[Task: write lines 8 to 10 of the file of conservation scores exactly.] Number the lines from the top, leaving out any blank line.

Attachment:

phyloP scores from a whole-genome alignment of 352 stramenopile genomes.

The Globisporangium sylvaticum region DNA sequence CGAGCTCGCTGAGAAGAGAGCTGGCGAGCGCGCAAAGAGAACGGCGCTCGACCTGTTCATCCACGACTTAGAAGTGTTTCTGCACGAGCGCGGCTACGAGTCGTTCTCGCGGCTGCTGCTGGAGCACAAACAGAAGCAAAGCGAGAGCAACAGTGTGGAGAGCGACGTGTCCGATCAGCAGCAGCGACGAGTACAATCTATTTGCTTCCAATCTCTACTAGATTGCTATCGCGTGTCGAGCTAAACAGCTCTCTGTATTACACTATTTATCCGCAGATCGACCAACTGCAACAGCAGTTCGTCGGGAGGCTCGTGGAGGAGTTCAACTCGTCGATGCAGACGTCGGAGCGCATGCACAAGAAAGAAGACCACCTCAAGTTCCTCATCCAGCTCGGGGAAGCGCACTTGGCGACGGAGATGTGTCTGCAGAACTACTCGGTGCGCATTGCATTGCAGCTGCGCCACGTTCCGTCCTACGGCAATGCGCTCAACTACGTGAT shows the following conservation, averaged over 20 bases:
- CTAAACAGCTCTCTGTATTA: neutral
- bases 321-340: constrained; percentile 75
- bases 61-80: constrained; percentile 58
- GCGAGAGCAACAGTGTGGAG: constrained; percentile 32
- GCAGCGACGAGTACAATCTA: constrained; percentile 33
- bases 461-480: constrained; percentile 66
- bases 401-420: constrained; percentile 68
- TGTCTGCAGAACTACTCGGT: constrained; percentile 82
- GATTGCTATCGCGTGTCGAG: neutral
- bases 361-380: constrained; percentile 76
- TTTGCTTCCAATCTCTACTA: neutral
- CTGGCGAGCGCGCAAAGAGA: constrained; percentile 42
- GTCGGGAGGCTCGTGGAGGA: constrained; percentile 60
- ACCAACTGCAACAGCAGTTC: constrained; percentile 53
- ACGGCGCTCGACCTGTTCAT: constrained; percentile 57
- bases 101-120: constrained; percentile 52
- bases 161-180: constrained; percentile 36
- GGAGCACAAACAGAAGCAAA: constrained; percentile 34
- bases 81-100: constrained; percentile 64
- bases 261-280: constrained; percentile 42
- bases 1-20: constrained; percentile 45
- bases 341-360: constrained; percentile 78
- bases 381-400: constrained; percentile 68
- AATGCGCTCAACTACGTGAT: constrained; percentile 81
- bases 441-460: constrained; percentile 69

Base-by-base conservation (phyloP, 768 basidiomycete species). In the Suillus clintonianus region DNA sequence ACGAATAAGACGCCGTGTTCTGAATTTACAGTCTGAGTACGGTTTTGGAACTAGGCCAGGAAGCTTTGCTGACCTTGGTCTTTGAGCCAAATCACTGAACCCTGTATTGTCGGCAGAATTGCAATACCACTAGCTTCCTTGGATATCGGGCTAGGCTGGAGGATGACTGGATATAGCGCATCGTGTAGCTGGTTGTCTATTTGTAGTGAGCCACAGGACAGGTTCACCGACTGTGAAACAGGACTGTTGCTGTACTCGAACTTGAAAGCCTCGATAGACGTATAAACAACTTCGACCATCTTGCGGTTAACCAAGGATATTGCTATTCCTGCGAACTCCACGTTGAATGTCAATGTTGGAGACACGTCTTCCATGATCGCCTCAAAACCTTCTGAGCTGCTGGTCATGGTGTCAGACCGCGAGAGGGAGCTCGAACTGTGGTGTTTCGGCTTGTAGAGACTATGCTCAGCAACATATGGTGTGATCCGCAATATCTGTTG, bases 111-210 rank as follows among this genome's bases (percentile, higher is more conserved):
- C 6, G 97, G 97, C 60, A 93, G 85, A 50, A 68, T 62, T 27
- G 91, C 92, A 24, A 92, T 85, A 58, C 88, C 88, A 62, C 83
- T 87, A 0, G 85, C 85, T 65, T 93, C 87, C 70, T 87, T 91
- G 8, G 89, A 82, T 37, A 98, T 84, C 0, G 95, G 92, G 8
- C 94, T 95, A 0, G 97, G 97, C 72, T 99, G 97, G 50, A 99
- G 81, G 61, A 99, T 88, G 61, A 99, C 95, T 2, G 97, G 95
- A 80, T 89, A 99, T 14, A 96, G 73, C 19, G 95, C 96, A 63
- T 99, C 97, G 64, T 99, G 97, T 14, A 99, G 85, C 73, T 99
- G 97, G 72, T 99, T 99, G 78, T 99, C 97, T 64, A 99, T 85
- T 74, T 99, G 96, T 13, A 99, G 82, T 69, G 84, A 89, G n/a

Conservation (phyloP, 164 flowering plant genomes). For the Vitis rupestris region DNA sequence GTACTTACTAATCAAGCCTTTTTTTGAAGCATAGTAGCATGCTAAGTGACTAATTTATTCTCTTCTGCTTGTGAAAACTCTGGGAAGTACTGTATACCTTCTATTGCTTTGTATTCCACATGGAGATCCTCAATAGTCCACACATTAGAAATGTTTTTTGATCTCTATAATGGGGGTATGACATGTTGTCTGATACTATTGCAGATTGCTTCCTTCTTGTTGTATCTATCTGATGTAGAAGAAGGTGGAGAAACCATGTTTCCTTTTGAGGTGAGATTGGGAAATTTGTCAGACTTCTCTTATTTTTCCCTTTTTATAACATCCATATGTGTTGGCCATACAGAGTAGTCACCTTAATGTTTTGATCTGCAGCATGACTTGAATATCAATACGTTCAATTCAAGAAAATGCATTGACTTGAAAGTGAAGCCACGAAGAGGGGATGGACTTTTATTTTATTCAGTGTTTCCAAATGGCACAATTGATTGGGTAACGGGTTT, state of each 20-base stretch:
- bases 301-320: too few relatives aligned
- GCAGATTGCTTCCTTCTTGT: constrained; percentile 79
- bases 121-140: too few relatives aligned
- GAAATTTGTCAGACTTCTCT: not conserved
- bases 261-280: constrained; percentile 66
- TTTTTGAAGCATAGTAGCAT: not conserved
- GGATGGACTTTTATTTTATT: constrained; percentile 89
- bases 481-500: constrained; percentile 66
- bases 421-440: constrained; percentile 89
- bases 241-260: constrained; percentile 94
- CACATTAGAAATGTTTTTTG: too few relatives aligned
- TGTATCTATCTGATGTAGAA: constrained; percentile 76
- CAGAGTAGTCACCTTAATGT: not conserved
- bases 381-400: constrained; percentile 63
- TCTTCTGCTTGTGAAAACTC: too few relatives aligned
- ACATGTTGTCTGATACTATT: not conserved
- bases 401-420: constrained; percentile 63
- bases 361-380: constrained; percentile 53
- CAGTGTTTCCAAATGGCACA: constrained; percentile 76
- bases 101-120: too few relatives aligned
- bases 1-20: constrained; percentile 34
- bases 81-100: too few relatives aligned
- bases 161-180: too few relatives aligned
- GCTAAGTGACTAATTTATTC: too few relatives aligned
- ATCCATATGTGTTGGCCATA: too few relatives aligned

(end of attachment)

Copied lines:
- bases 461-480: constrained; percentile 66
- bases 401-420: constrained; percentile 68
- TGTCTGCAGAACTACTCGGT: constrained; percentile 82